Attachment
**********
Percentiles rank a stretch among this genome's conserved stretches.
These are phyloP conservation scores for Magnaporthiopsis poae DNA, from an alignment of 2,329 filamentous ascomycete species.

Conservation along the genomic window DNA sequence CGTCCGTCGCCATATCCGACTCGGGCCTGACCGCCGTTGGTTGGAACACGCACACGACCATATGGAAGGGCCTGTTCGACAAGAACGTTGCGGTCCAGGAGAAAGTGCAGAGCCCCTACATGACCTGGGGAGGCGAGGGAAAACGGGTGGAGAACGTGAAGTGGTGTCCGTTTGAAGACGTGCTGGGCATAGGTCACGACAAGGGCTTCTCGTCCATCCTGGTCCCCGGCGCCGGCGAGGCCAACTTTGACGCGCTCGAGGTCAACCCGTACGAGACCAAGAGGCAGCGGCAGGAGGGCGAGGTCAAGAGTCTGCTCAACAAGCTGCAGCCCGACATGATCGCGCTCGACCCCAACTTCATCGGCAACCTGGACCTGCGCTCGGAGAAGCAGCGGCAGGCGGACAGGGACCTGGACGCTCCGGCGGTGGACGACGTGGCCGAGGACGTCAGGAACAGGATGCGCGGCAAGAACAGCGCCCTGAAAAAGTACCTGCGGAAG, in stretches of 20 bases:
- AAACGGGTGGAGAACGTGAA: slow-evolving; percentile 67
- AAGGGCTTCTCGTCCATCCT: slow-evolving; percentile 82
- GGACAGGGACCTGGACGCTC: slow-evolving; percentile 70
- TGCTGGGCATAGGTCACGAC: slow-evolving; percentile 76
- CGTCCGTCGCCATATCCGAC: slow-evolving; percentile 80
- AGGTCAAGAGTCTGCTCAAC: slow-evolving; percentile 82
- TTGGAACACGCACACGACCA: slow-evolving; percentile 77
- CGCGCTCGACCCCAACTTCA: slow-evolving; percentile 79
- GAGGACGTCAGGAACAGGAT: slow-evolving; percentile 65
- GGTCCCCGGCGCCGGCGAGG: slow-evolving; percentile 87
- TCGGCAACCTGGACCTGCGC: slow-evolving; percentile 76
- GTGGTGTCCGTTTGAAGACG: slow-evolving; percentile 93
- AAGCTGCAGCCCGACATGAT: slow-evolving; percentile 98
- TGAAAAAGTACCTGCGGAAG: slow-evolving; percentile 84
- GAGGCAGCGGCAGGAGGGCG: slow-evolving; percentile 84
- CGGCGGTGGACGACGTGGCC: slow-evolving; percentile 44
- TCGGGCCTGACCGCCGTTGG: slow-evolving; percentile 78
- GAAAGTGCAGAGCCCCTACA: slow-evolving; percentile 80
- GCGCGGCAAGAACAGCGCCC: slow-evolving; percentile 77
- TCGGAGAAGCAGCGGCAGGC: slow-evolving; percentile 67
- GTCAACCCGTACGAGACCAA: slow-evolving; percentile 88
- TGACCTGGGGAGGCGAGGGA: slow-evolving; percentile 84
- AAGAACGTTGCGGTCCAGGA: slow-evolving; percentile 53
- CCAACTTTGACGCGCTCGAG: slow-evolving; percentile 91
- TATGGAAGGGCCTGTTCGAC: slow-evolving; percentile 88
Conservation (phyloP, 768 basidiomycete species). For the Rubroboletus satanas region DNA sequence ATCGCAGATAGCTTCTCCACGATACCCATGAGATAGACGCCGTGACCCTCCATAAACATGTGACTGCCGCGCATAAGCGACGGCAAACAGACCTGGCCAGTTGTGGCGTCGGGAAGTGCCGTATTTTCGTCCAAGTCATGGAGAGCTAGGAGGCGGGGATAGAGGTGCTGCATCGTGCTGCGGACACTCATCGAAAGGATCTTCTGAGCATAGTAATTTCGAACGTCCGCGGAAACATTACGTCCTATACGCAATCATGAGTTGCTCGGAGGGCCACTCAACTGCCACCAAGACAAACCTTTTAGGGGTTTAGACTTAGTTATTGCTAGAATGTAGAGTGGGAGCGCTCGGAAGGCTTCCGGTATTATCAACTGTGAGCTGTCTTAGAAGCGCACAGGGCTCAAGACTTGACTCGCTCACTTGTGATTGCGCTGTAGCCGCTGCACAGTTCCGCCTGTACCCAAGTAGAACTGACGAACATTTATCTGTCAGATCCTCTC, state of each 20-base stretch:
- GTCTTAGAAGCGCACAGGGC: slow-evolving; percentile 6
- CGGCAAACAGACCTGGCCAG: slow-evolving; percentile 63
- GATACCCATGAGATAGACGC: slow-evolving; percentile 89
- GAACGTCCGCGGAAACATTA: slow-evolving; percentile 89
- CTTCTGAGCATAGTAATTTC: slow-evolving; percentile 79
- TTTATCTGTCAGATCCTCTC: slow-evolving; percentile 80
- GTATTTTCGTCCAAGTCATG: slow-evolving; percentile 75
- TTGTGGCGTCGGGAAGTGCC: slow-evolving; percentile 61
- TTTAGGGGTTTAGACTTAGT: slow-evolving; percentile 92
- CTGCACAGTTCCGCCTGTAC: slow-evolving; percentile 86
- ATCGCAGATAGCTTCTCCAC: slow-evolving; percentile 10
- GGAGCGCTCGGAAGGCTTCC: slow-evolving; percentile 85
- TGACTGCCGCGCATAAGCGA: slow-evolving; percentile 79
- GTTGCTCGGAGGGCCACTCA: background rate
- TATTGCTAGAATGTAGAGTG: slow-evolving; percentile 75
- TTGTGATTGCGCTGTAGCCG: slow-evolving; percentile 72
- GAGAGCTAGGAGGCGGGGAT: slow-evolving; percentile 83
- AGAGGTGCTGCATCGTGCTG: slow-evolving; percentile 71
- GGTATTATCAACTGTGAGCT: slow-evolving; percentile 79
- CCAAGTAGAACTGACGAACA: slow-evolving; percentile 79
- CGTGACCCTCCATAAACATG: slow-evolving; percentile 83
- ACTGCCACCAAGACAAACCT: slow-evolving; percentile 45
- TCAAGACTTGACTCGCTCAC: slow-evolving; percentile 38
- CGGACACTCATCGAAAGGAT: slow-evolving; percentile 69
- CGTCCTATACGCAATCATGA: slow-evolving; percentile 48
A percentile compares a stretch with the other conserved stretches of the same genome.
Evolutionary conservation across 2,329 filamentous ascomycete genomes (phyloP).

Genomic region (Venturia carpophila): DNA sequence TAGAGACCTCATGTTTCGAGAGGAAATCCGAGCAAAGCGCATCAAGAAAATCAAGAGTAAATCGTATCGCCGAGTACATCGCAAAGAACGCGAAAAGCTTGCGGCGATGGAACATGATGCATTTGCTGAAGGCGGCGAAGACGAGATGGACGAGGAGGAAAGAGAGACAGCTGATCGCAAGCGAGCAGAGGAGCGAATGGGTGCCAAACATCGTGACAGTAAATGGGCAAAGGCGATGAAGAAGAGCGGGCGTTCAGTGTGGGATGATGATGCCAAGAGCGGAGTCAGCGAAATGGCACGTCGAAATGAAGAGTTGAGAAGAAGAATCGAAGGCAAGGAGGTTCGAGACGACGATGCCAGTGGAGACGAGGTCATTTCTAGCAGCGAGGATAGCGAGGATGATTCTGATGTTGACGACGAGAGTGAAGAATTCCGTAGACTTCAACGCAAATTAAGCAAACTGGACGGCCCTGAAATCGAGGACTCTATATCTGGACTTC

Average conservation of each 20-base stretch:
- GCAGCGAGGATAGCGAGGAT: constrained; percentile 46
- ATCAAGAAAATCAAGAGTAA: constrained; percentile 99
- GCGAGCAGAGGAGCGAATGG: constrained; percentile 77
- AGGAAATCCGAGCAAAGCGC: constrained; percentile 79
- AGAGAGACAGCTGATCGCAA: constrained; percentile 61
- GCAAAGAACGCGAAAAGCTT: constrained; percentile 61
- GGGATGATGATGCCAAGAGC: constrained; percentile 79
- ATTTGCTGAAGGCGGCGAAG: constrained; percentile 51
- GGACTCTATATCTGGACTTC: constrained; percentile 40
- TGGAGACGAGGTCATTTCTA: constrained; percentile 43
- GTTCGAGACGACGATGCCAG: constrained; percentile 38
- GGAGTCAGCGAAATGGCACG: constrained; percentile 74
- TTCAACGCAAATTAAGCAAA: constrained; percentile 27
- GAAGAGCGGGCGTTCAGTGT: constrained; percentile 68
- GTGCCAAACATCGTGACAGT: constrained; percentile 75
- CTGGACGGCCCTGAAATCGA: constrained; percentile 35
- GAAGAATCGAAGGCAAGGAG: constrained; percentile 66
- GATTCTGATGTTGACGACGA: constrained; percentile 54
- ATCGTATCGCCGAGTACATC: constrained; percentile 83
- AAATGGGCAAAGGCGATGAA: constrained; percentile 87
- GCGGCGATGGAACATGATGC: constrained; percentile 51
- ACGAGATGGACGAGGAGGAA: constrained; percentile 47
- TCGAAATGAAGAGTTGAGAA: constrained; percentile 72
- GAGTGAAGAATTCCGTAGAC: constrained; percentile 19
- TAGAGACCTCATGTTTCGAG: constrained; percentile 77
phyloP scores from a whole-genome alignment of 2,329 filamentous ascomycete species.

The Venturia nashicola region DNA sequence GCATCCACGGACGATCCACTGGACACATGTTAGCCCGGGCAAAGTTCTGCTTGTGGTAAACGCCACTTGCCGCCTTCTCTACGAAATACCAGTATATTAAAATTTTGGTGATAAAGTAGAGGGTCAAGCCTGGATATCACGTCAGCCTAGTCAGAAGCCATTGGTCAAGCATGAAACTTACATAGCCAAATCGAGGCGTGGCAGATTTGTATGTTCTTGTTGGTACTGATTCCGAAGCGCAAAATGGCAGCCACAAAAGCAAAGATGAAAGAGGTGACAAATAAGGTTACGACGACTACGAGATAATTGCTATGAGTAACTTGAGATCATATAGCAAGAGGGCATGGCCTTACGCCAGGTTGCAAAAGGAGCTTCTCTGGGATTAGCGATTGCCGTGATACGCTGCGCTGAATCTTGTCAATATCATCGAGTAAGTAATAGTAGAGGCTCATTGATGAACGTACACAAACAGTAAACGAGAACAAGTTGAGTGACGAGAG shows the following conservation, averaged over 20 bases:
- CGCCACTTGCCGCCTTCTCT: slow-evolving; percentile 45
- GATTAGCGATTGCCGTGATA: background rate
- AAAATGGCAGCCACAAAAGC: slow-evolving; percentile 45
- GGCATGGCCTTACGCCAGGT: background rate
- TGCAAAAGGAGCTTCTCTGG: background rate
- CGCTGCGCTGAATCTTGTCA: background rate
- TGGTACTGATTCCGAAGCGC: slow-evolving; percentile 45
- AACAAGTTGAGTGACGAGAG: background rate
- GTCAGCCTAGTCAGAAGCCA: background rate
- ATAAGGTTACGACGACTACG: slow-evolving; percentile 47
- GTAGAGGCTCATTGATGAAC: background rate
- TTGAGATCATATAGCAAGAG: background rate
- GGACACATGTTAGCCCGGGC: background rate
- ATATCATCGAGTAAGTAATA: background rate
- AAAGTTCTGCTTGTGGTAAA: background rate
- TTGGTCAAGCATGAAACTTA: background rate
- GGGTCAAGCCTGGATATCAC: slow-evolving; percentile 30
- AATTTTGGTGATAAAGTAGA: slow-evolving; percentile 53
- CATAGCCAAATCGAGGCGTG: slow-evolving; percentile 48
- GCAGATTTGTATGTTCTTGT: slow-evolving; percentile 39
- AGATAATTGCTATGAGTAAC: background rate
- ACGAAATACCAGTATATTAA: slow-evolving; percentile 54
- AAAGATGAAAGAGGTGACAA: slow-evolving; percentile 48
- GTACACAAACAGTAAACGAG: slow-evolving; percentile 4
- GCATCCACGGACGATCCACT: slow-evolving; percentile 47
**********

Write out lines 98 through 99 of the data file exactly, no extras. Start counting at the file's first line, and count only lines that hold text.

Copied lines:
- GGACACATGTTAGCCCGGGC: background rate
- ATATCATCGAGTAAGTAATA: background rate